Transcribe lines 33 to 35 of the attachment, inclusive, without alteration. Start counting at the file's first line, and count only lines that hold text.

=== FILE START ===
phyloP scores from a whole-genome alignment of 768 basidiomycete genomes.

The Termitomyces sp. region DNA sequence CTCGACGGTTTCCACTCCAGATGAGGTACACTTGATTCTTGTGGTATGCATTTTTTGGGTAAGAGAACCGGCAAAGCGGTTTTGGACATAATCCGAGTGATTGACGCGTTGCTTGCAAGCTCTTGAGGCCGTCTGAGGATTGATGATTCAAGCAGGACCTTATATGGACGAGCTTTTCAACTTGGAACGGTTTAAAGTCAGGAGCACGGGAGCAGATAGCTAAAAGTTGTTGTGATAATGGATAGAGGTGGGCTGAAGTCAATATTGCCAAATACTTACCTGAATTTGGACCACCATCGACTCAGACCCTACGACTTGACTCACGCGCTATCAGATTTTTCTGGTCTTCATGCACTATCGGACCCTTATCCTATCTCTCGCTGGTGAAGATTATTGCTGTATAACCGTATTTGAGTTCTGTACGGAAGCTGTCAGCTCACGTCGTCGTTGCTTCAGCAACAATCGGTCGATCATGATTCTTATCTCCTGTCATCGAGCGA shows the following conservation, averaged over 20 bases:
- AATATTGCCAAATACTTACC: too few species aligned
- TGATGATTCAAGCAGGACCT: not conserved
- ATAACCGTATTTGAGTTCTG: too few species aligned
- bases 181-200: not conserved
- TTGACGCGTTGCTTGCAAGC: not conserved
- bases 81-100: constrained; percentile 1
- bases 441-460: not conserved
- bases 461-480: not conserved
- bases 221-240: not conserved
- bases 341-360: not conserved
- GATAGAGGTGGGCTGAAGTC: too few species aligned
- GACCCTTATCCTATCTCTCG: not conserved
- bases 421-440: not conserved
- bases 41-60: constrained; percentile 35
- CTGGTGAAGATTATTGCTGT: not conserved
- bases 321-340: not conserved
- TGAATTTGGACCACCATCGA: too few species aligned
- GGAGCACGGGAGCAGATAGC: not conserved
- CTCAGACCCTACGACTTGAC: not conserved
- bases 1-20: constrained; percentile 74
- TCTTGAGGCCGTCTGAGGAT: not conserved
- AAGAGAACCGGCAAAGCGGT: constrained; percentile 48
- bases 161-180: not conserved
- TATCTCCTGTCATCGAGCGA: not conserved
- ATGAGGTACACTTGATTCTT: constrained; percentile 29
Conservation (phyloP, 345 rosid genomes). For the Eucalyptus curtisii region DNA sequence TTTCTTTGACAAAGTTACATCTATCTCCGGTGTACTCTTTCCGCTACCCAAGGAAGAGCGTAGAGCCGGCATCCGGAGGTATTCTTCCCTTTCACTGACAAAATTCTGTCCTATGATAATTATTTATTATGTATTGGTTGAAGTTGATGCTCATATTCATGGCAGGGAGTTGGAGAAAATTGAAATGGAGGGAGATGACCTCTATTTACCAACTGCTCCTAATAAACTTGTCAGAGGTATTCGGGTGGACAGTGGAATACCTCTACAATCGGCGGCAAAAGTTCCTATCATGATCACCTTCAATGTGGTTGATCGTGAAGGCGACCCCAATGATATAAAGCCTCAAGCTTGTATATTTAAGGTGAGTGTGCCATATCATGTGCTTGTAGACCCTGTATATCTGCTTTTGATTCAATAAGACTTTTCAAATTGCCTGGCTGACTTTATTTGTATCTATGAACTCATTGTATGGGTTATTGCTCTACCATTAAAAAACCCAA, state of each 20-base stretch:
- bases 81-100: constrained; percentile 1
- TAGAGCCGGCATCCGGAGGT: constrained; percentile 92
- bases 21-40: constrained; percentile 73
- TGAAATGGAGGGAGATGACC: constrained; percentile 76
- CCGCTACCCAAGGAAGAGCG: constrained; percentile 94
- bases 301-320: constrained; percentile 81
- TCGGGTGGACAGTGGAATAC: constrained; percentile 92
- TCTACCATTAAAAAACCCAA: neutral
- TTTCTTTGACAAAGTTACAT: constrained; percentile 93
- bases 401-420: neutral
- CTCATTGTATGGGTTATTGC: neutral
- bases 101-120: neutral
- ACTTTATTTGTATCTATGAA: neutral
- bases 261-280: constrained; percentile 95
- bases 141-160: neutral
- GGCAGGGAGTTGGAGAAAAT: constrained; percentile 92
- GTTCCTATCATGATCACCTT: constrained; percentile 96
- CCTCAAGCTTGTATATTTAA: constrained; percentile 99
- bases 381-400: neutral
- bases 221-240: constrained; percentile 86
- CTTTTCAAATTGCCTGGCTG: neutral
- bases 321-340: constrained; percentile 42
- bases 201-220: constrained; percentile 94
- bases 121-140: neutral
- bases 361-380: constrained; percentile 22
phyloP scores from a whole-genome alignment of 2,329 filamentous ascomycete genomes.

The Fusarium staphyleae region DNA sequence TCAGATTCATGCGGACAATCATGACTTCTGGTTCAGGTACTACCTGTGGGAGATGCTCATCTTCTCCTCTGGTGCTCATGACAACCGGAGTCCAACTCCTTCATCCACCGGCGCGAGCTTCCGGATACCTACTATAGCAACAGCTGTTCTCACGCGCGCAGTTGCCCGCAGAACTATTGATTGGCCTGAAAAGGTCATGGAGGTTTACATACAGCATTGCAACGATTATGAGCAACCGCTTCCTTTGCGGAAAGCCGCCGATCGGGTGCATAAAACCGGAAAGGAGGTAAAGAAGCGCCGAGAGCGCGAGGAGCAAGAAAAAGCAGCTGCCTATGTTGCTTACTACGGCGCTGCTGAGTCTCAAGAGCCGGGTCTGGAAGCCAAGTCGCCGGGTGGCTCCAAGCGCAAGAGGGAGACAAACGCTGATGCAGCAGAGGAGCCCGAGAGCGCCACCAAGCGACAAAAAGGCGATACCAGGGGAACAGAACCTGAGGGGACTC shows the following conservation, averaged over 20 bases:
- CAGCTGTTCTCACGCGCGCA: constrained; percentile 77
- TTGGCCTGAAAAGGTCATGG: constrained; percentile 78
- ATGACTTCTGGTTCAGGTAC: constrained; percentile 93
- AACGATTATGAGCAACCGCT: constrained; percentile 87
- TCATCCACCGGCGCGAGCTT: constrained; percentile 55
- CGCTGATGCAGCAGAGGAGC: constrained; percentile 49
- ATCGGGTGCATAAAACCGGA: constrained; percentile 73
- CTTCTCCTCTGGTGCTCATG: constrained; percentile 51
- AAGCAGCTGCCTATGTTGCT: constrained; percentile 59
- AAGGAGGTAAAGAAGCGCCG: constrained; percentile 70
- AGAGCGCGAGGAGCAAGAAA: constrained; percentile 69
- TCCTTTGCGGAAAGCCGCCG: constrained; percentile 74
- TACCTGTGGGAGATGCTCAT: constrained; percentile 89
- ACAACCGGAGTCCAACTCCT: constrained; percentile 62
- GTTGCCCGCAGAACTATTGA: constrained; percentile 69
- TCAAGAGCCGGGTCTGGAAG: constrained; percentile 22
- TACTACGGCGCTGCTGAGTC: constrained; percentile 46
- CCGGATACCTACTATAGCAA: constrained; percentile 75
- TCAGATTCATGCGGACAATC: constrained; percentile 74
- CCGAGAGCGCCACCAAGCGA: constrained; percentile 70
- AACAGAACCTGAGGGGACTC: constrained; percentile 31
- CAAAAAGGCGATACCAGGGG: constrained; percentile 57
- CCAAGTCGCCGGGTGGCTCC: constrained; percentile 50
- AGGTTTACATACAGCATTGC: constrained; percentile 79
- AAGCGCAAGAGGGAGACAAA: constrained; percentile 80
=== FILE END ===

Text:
- CCGCTACCCAAGGAAGAGCG: constrained; percentile 94
- bases 301-320: constrained; percentile 81
- TCGGGTGGACAGTGGAATAC: constrained; percentile 92